One of the Confederates, George D. Ewing, said they were lying as "flat as pancakes on the ground." Near him lay one of his "messmates", as he called him, a humorous fellow who called out, "Boys, remember General Jackson and his men at New Orleans! On that day each of them were half hoss and half alligator. Can we not do as well?"

This saying was passed along the line, creating some merriment and greater determination.

The Confederate force of barely twelve hundred men faced seeminly unsurmountable odds - it looked bad for them, but still the beginning call was sounded, "HALF HOSS AND HALF ALLIGATOR!"

That day there were many of these men killed but they had fought with strong determination.


A roster of men, called the Upper East Tennessee Confederates Veterans Association, in the possession of the McClister family of Morristown, Tennessee, was loaned to the Tennessee State Archives for microfilming. Listed on this roster was Lieutenant Col. J H. Fleenor of Rogersville, Tennessee.

Fleenor enlisted on August the 6th, 1862, in A Company with the 48th Tennessee Infantry, CSA. He was discharged at the end of the war and lived in Rogersville after the war.

After Fleenor's name on the roster listed under remarks was this statement: "I have in my house a piece of the apple tree under which General Lee surrendered."

It is not known why Fleenor had this piece of the apple tree, whether he was there, or someone gave it to him. But just imagine having a piece of the old apple tree under which General Lee surrendered - what a conversation piece that would be when the boys all got together and started swapping war stories.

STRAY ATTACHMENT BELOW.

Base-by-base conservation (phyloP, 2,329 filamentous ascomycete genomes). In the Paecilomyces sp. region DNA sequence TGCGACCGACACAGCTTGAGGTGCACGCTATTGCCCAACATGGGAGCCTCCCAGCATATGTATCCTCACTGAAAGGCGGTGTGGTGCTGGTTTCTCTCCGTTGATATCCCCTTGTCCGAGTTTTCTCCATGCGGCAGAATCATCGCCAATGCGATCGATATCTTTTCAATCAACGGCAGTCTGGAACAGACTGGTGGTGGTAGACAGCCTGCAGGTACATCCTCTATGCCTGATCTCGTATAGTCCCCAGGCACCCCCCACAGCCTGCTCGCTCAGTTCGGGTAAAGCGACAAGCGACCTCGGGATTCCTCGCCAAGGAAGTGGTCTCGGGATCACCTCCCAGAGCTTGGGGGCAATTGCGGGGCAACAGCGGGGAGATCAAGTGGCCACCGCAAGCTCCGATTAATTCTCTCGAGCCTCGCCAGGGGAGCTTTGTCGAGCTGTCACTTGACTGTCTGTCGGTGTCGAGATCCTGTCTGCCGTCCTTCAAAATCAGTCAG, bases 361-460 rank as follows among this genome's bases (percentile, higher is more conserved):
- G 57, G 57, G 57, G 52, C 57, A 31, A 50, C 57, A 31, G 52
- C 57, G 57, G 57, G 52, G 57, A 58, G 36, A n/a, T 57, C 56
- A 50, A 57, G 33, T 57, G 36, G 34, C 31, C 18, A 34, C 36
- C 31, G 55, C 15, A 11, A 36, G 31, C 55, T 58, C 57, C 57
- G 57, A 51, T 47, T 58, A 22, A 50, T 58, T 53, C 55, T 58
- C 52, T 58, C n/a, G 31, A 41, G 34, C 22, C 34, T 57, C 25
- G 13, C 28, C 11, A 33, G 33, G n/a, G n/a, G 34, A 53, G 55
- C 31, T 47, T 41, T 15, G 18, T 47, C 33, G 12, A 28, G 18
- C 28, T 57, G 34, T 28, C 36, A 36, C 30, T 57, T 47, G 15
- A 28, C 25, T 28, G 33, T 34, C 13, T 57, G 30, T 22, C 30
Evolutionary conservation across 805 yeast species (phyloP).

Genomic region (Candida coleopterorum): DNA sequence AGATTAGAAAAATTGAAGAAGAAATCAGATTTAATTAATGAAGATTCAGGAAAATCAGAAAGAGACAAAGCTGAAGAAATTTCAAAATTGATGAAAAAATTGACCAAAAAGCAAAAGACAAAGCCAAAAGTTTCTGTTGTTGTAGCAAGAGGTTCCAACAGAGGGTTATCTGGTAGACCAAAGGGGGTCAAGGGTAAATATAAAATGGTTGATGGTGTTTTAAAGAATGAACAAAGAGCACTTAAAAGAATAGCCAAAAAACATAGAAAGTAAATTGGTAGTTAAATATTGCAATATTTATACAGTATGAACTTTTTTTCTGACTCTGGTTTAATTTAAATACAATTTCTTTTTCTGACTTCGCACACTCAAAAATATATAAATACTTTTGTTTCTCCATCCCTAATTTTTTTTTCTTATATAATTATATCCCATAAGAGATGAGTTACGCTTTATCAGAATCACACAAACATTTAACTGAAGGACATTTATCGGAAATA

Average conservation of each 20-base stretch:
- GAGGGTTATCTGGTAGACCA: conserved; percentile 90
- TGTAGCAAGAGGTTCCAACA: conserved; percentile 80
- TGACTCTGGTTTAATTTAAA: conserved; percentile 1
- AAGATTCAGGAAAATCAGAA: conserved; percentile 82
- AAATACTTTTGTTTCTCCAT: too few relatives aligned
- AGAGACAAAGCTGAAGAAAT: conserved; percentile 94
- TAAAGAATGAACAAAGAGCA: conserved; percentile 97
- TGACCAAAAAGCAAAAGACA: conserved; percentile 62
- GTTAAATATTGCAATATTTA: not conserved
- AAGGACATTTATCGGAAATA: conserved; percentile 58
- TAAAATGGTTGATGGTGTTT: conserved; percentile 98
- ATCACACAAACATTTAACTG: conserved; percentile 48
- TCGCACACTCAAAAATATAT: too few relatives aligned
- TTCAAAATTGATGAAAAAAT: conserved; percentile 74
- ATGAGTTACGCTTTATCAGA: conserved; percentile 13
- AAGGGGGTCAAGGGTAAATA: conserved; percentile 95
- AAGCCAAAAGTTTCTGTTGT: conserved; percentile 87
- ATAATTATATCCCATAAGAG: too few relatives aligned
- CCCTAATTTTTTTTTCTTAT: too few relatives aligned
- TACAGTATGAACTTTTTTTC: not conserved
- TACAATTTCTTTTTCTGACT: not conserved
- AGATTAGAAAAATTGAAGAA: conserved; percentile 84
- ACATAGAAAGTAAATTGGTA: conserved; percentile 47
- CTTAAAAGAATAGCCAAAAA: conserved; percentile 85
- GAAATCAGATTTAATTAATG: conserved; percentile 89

Former Citizen of Hawkins County Writes Recollections of Great Conflict

Guns boomed in and near Rogersville, Bulls Gap and Big Creek during Civil War days, according to an interesting book published by George R. Robertson of Clover S.C.. This book, entitled, "A Small Boy's Recollections of the Civil War" was written by a man who lived in Rogersville for many years, and who was an eye witness to many things during those trying days of the early sixties.

Mr. Robertson, known to a number of Hawkins County people, was a Presbyterian minister at Rogersville. He lived at Greeneville, Tennessee during the war. His father was editor of the GREENEVILLE SUN. He was eight years old when the war broke out. Mr. Robertson wrote his book along the lines of a small boy's recollections, and gave vivid accounts of fighting in that section.

Mr. Robertson told the following story about an incident after the war, the scene being laid in Rogersville. We quote him -

"A post-war story will illustrate the soldier's affection for the flag (Confederate flag). In the middle eighties there was a Confederate reunion at Rogersville, Tennessee, where I was living at that time. This was an East Tennessee affair, but many soldiers of the old Confederacy gathered there for the event. The speaker of the occasion was an eloquent Presbytertian minister, an ex-rebel soldier of the fearless type, Rev. Lynn Bachman, D.D. He spoke from the porch of the Old Female College building at the foot of the knobs east of town. Toward the close of his eloquent address the speaker referred most feelingly to the old flag - how the soldiers loved it and fought for it - how many had died under its folds, and how many were maimed for life in its defense, many of whom sat before him there with empty sleeves or dangling trousers leg. In this strain he talked a while and then drew from under his coat, a Confederate flag. It had been riddled with bullets, until there was not much of it left. He spread that flag before the crowd. Many of the old Rebs shouted. Many wept, and some laughed and some yelled. It was like the climax of an oldtime camp meeting when great jubilation was entirely in order and many joined in. Yes, the true soldier loved his flag."

(ROGERSVILLE REVIEW, August 25, 1932)

How a Wounded Yank and Johnny Fraternized at Shiloh